Hering: You said earlier that the road to success is paved with mistakes well-handled. What is a memorable mistake that you’ve made?
Meyer: Mistakes, if embraced and handled in a profitable way, could land you in a better spot than if you had never made the mistake in the first place. We teach the 5 A’s of mistake-making.
1. Be Aware of the mistake.
2. Acknowledge it.
3. Apologize for it.
4. Act on it.
5. Apply additional generosity.
The only thing you can do is write a great next chapter. I would like to go down in history as the restauranteur who had the most patience with honest mistakes.
Hering: In your book you talk about memorable mistakes. Can you share one of those with us?
Meyer: This one happened after the book came out. During a large dinner party, as our servers were clearing the bread basket, I observed olive oil slowly drip onto the back of one woman’s brand-new Calvin Klein dress. I had our team get her a shawl. Then I called Calvin Klein and found that dress in her size and delivered it to woman’s apartment that night. The next day, we delivered a basket with salami and wine and a $500 gift certificate to come back. That was the additional generosity. We do these things all the time. Hopefully not all mistakes are going to be that expensive.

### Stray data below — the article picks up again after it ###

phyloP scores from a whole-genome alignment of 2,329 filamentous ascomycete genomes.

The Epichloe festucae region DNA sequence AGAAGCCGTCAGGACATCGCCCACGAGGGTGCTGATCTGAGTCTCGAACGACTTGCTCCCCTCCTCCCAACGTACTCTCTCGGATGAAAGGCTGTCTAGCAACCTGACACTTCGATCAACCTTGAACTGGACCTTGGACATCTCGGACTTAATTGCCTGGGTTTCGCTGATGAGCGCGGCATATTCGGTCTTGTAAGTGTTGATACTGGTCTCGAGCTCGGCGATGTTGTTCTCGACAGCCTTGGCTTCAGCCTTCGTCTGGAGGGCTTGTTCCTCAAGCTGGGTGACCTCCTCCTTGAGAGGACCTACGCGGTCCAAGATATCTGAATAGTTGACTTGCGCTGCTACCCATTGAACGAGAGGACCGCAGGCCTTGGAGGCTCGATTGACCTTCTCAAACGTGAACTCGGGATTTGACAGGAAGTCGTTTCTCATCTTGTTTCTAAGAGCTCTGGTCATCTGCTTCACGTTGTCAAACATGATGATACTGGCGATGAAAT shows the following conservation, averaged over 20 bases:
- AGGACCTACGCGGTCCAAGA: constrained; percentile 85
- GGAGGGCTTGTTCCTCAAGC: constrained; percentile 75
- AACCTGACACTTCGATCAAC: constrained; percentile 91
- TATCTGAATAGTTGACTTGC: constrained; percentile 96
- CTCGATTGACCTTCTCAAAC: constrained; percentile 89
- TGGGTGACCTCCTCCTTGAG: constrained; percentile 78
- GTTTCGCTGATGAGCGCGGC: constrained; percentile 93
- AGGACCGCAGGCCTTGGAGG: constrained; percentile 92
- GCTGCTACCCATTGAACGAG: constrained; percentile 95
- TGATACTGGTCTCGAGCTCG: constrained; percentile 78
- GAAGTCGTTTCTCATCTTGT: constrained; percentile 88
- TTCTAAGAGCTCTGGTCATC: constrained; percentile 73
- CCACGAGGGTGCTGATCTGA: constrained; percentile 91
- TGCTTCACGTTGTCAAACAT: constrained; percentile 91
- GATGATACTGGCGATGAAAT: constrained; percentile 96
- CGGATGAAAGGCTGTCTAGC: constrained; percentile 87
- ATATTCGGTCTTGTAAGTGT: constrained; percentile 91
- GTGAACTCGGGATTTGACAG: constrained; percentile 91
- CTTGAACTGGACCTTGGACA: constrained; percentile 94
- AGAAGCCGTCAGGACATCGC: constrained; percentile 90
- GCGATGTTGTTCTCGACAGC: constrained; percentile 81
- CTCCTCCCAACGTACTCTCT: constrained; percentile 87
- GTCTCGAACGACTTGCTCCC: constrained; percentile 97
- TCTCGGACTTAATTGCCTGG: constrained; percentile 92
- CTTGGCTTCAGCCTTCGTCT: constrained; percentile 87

Hering: Talk to us about family values, since a restaurant team is often described as a family. How do you balance the camaraderie and caring of a family with the accountability of a professional team?
Meyer: Great question. First, we work to create sibling rivalry between our restaurants. But there are ways the family metaphor goes too far. You can’t fire people in your family who are not upholding the family values. When you find someone whose technical, hospitality and emotional skills are uplifting to the family, that person needs to be promoted and celebrated. But keeping someone who is technically proficient but lacks key hospitality or emotional skills ultimately diminishes our leadership.